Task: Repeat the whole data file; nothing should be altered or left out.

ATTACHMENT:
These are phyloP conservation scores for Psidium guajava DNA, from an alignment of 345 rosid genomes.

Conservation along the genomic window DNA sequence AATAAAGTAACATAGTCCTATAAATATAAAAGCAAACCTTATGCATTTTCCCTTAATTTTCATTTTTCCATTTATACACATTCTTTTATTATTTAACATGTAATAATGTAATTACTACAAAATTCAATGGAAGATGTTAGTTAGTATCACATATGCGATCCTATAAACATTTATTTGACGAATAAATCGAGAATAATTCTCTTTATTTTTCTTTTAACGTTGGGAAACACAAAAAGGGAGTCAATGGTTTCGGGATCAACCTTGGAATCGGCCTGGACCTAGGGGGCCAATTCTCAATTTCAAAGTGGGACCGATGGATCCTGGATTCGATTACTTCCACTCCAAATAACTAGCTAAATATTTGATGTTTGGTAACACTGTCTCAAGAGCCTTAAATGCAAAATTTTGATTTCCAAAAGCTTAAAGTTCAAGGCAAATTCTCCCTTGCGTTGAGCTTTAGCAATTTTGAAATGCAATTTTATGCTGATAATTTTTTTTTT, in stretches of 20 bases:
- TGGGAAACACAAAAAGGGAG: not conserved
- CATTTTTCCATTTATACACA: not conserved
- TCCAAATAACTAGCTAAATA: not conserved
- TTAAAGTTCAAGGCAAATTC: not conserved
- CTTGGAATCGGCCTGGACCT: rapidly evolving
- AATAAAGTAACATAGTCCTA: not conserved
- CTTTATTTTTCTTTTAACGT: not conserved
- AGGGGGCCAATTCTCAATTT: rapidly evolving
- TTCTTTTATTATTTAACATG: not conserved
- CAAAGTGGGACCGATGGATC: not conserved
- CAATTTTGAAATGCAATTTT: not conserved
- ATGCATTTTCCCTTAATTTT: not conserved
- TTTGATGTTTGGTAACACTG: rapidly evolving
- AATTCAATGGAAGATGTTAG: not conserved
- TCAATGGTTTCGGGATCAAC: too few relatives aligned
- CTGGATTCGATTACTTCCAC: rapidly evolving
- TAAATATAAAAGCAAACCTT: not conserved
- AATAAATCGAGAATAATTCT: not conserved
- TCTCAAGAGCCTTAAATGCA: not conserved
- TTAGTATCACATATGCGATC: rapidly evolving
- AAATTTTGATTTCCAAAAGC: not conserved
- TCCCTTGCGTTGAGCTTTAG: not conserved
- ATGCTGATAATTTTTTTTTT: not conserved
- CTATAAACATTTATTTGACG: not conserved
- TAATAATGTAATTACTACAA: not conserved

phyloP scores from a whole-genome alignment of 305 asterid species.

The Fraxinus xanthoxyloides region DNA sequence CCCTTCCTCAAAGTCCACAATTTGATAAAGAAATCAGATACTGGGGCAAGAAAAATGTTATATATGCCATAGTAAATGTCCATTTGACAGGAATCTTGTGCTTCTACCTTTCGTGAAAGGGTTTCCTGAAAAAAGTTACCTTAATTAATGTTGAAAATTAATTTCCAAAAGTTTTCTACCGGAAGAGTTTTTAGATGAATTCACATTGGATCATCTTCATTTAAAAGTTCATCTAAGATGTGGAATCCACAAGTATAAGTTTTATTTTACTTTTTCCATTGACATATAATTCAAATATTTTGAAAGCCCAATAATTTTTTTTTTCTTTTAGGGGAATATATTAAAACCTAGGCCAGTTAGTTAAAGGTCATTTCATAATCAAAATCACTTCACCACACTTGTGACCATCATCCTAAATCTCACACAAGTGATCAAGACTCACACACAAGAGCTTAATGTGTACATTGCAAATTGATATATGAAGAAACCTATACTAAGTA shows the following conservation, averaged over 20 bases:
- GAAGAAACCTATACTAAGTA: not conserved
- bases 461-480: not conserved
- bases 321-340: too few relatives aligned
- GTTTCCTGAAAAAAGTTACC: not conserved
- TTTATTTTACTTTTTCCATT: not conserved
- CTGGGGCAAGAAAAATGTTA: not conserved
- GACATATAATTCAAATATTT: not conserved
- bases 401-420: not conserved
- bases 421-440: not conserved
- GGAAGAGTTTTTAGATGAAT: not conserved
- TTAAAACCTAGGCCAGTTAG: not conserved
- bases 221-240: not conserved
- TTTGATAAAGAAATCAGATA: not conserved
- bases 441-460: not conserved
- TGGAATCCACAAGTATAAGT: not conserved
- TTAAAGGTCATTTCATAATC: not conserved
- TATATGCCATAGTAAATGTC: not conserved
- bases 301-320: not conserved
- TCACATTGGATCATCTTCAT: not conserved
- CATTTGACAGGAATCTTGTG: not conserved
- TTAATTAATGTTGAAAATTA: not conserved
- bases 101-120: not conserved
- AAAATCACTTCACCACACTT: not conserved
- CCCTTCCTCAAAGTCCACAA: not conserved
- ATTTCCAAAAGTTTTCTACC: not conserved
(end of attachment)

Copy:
These are phyloP conservation scores for Psidium guajava DNA, from an alignment of 345 rosid genomes.

Conservation along the genomic window DNA sequence AATAAAGTAACATAGTCCTATAAATATAAAAGCAAACCTTATGCATTTTCCCTTAATTTTCATTTTTCCATTTATACACATTCTTTTATTATTTAACATGTAATAATGTAATTACTACAAAATTCAATGGAAGATGTTAGTTAGTATCACATATGCGATCCTATAAACATTTATTTGACGAATAAATCGAGAATAATTCTCTTTATTTTTCTTTTAACGTTGGGAAACACAAAAAGGGAGTCAATGGTTTCGGGATCAACCTTGGAATCGGCCTGGACCTAGGGGGCCAATTCTCAATTTCAAAGTGGGACCGATGGATCCTGGATTCGATTACTTCCACTCCAAATAACTAGCTAAATATTTGATGTTTGGTAACACTGTCTCAAGAGCCTTAAATGCAAAATTTTGATTTCCAAAAGCTTAAAGTTCAAGGCAAATTCTCCCTTGCGTTGAGCTTTAGCAATTTTGAAATGCAATTTTATGCTGATAATTTTTTTTTT, in stretches of 20 bases:
- TGGGAAACACAAAAAGGGAG: not conserved
- CATTTTTCCATTTATACACA: not conserved
- TCCAAATAACTAGCTAAATA: not conserved
- TTAAAGTTCAAGGCAAATTC: not conserved
- CTTGGAATCGGCCTGGACCT: rapidly evolving
- AATAAAGTAACATAGTCCTA: not conserved
- CTTTATTTTTCTTTTAACGT: not conserved
- AGGGGGCCAATTCTCAATTT: rapidly evolving
- TTCTTTTATTATTTAACATG: not conserved
- CAAAGTGGGACCGATGGATC: not conserved
- CAATTTTGAAATGCAATTTT: not conserved
- ATGCATTTTCCCTTAATTTT: not conserved
- TTTGATGTTTGGTAACACTG: rapidly evolving
- AATTCAATGGAAGATGTTAG: not conserved
- TCAATGGTTTCGGGATCAAC: too few relatives aligned
- CTGGATTCGATTACTTCCAC: rapidly evolving
- TAAATATAAAAGCAAACCTT: not conserved
- AATAAATCGAGAATAATTCT: not conserved
- TCTCAAGAGCCTTAAATGCA: not conserved
- TTAGTATCACATATGCGATC: rapidly evolving
- AAATTTTGATTTCCAAAAGC: not conserved
- TCCCTTGCGTTGAGCTTTAG: not conserved
- ATGCTGATAATTTTTTTTTT: not conserved
- CTATAAACATTTATTTGACG: not conserved
- TAATAATGTAATTACTACAA: not conserved

phyloP scores from a whole-genome alignment of 305 asterid species.

The Fraxinus xanthoxyloides region DNA sequence CCCTTCCTCAAAGTCCACAATTTGATAAAGAAATCAGATACTGGGGCAAGAAAAATGTTATATATGCCATAGTAAATGTCCATTTGACAGGAATCTTGTGCTTCTACCTTTCGTGAAAGGGTTTCCTGAAAAAAGTTACCTTAATTAATGTTGAAAATTAATTTCCAAAAGTTTTCTACCGGAAGAGTTTTTAGATGAATTCACATTGGATCATCTTCATTTAAAAGTTCATCTAAGATGTGGAATCCACAAGTATAAGTTTTATTTTACTTTTTCCATTGACATATAATTCAAATATTTTGAAAGCCCAATAATTTTTTTTTTCTTTTAGGGGAATATATTAAAACCTAGGCCAGTTAGTTAAAGGTCATTTCATAATCAAAATCACTTCACCACACTTGTGACCATCATCCTAAATCTCACACAAGTGATCAAGACTCACACACAAGAGCTTAATGTGTACATTGCAAATTGATATATGAAGAAACCTATACTAAGTA shows the following conservation, averaged over 20 bases:
- GAAGAAACCTATACTAAGTA: not conserved
- bases 461-480: not conserved
- bases 321-340: too few relatives aligned
- GTTTCCTGAAAAAAGTTACC: not conserved
- TTTATTTTACTTTTTCCATT: not conserved
- CTGGGGCAAGAAAAATGTTA: not conserved
- GACATATAATTCAAATATTT: not conserved
- bases 401-420: not conserved
- bases 421-440: not conserved
- GGAAGAGTTTTTAGATGAAT: not conserved
- TTAAAACCTAGGCCAGTTAG: not conserved
- bases 221-240: not conserved
- TTTGATAAAGAAATCAGATA: not conserved
- bases 441-460: not conserved
- TGGAATCCACAAGTATAAGT: not conserved
- TTAAAGGTCATTTCATAATC: not conserved
- TATATGCCATAGTAAATGTC: not conserved
- bases 301-320: not conserved
- TCACATTGGATCATCTTCAT: not conserved
- CATTTGACAGGAATCTTGTG: not conserved
- TTAATTAATGTTGAAAATTA: not conserved
- bases 101-120: not conserved
- AAAATCACTTCACCACACTT: not conserved
- CCCTTCCTCAAAGTCCACAA: not conserved
- ATTTCCAAAAGTTTTCTACC: not conserved